Flourishing in the new year

My prayer at the end of 2018 and beginning of 2019 plays in my head with “Flourishing (Psalm 119)” – a song by Sandra McCracken – as its soundtrack. So I did what I do and made a video prayer set to this beautiful song with some of my photos from 2018.

May we give thanks
for all the ways we lived and loved in 2018
from our best selves, for the best of everyone

May we remember
those times when we weren’t so able
to be good and kind for whatever reason
and resolve to try again

May we honor
those we love and all we hold dear
through our words and our actions
for the common good

May we recognize beauty,
Live gently, and flourish together
as we walk in the way of peace.

Amen

From Toxicity to Kindness

The 2018 Oxford Dictionary Word of the Year was announced and it is, you guessed it, toxic.

Not a new word, but a word with a whole new embodiment of meaning. “The Oxford Word of the Year is a word or expression that is judged to reflect the ethos, mood, or preoccupations of the passing year, and have lasting potential as a term of cultural significance. Our data shows that, along with a 45% rise in the number of times it has been looked up on oxforddictionaries.com, over the last year the word toxic has been used in an array of contexts, both in its literal and more metaphorical senses.”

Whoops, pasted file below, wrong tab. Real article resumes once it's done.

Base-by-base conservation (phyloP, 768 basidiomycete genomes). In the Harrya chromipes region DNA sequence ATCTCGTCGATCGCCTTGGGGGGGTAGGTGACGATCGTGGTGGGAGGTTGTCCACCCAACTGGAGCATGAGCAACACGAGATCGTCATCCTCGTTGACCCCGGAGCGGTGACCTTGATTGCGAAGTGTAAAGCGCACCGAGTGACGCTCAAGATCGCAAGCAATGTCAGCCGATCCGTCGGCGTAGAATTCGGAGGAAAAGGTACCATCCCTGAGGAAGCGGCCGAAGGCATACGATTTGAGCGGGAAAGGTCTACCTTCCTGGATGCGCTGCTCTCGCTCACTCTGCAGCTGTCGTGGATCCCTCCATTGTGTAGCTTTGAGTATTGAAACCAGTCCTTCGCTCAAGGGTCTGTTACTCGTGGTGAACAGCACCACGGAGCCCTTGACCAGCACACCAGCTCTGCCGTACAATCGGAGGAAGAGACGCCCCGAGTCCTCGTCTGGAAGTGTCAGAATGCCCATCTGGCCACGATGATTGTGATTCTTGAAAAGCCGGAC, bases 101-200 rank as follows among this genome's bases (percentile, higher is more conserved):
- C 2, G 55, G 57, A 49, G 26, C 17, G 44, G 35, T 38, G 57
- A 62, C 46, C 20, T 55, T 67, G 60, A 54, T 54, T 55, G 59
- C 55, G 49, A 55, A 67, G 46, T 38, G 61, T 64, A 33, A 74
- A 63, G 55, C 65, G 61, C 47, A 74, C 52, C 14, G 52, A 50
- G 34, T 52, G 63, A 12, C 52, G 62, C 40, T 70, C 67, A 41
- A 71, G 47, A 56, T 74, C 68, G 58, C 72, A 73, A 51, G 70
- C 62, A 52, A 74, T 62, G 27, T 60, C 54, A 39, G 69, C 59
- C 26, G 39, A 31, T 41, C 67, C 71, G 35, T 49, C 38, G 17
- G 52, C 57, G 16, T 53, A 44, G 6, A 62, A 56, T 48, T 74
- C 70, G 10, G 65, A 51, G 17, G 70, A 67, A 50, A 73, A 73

Among the top collocates to toxic in 2018 … toxic masculinity, toxic relationship, toxic culture. As I said in a recent interview, “We all know that toxicity is not good for us.” And yet it spreads, oozing out and choking our happiness like the fog of a group of looming dementors.

But we have a choice my friends. We can be kind, in our relationships, our words, our interactions, our ways of living. Every moment presents a choice. Let’s choose to be kind! Our very democracy and social fabric may depend upon our choices.